London: Britain was "very unlikely" to
introduce a ban on Muslim women wearing face-covering veils
despite widespread public support for such a move, Immigration Minister Damian Green said.
He told the Sunday Telegraph newspaper that a ban
similar to that approved in France, and which a poll on Friday
showed was backed by 67 per cent of Britons, was a "rather
un-British thing to do".
A fellow Conservative lawmaker had earlier said he
refused to meet female constituents who wore the face veil and
had proposed a law to ban the practice.
However, Green said: "Telling people what they can and
can`t wear, if they`re just walking down the street, is a
rather un-British thing to do. We`re a tolerant and mutually
The immigration minister acknowledged there were
occasions when it was important to be able to see someone`s
"But I think it`s very unlikely and it would be
undesirable for the British parliament to try and pass a law
dictating what people wore," he said.
Green added that unlike France, Britain was not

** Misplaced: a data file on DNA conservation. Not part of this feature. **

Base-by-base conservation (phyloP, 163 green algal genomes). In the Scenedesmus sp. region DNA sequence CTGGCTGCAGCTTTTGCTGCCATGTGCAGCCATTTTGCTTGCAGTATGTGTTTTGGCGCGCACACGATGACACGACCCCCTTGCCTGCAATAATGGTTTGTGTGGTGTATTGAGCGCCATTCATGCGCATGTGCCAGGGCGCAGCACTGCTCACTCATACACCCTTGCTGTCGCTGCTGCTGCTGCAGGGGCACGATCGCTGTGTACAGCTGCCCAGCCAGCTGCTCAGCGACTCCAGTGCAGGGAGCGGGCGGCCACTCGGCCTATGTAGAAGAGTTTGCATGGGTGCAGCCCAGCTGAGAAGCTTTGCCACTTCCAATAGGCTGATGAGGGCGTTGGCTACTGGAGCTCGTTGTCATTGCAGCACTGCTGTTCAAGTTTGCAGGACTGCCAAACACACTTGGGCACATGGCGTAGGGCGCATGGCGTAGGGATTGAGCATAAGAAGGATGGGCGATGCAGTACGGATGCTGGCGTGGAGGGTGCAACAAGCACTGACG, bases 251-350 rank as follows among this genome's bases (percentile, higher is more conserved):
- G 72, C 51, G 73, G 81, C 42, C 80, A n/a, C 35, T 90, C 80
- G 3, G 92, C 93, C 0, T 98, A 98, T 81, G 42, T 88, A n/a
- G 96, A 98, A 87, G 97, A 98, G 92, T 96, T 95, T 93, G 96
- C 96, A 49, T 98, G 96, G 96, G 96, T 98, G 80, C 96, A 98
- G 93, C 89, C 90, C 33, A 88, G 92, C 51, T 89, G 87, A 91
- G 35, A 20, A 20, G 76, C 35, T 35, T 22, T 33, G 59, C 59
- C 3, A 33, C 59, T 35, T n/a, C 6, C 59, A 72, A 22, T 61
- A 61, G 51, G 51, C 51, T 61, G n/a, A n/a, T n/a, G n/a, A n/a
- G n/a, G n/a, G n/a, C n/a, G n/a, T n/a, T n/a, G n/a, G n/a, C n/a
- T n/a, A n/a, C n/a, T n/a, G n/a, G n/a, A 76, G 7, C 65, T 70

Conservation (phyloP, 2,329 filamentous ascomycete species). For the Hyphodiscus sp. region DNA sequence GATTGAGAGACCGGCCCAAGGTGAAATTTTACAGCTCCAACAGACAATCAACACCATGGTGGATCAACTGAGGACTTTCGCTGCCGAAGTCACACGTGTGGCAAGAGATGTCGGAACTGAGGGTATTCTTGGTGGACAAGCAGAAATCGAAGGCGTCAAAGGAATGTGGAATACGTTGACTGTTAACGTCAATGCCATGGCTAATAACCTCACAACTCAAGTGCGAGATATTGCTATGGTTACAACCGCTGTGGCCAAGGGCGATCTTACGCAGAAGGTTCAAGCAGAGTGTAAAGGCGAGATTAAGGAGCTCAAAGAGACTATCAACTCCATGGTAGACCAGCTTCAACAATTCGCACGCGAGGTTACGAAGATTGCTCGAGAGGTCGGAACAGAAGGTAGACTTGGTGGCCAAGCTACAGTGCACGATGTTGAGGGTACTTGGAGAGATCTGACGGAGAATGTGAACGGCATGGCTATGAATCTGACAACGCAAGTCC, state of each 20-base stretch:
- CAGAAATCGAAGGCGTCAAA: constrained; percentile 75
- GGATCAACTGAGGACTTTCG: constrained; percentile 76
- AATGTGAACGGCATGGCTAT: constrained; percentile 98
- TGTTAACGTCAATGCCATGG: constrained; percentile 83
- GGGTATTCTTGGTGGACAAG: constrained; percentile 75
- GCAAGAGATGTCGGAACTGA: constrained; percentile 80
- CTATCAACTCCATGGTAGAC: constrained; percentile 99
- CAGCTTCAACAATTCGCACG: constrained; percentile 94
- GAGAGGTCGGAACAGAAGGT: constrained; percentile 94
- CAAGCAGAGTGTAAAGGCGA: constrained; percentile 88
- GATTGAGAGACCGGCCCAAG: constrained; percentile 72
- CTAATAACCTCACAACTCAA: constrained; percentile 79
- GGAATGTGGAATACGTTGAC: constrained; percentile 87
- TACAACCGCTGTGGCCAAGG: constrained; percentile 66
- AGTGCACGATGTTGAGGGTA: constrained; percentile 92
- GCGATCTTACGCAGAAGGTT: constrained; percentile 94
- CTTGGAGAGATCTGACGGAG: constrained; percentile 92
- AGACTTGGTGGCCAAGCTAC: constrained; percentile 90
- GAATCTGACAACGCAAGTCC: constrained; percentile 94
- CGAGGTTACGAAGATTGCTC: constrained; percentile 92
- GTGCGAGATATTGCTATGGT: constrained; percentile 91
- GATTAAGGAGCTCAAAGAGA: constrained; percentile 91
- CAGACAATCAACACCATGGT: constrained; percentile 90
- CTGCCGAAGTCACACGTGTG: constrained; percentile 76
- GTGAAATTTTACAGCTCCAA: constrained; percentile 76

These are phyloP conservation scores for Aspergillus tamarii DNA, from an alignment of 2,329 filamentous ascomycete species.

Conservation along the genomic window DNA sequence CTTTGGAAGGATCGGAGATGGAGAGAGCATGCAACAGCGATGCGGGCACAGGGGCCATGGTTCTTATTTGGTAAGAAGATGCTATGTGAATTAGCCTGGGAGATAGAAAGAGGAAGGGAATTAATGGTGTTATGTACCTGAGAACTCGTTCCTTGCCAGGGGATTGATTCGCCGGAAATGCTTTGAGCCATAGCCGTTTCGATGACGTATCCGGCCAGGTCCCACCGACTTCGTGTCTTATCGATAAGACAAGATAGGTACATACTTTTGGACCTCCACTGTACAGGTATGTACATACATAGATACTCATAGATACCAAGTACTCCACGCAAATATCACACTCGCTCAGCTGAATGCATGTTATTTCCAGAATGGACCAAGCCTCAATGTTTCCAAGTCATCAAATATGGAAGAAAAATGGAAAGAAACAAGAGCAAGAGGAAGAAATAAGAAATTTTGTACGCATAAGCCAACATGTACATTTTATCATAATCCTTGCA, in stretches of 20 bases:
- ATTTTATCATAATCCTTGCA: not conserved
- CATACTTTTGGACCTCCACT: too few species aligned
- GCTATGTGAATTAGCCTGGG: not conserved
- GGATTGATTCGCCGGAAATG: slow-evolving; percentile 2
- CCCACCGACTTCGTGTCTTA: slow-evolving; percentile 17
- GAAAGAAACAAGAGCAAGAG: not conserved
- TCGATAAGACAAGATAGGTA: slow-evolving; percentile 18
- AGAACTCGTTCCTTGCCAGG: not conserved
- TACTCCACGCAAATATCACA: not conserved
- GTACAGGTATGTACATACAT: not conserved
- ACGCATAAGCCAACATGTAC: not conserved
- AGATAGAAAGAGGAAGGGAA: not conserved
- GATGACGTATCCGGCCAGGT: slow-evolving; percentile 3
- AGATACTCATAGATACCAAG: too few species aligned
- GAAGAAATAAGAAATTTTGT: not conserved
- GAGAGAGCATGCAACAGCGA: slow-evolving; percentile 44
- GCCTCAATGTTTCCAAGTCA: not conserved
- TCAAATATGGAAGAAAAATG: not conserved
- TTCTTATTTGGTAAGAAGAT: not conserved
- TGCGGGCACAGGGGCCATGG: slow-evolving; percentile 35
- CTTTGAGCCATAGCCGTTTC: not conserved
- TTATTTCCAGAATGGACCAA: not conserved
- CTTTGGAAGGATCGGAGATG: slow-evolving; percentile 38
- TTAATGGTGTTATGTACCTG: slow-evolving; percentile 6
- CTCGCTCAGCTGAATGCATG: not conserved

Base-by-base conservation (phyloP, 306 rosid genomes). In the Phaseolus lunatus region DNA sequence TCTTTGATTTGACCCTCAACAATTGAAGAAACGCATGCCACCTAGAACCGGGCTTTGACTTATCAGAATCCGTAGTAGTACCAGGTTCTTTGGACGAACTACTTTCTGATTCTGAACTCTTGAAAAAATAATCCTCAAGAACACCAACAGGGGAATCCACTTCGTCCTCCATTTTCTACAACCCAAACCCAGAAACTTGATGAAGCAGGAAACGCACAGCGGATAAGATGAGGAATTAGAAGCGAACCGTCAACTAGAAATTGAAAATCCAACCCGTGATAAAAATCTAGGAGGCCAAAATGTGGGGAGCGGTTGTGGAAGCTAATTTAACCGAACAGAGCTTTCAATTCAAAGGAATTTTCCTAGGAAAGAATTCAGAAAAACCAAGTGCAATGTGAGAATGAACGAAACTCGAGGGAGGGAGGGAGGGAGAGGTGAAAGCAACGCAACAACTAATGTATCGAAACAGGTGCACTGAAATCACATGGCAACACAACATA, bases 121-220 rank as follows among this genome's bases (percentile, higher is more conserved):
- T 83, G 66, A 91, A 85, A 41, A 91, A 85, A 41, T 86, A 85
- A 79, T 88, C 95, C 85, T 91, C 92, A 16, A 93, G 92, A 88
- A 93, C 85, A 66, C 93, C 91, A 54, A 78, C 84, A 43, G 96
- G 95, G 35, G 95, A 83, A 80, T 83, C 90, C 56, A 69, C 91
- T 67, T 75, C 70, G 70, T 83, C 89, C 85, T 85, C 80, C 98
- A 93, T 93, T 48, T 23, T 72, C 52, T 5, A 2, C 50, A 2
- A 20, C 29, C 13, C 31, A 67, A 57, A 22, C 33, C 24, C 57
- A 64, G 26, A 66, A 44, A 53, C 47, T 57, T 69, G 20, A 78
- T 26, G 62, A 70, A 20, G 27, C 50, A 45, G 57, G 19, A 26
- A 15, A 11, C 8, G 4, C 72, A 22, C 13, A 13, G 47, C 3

This week French lawmakers voted overwhelmingly to ban
face-covering veils in public, in a bill which will go to the
Senate for approval.
Philip Hollobone, a member of parliament (MP) from
Prime Minister David Cameron`s Conservative party, said
Saturday that he demands women remove their face veils when
they visit him in his constituency in central England.
"If she said: `No`, I would take the view that she
could see my face, I could not see hers, I am not able to
satisfy myself she is who she says she is," he told the
"I would invite her to communicate with me in a
different way, probably in the form of a letter."
Hollobone has also tabled a bill in Parliament to
regulate certain face coverings, although it will not be
debated until December and is highly unlikely to become law
due to a lack of government support.
About 400 Muslims live in Kettering, Hollobone`s
constituency, according to the local Muslim association, out
of a total of 50,000 people in the town.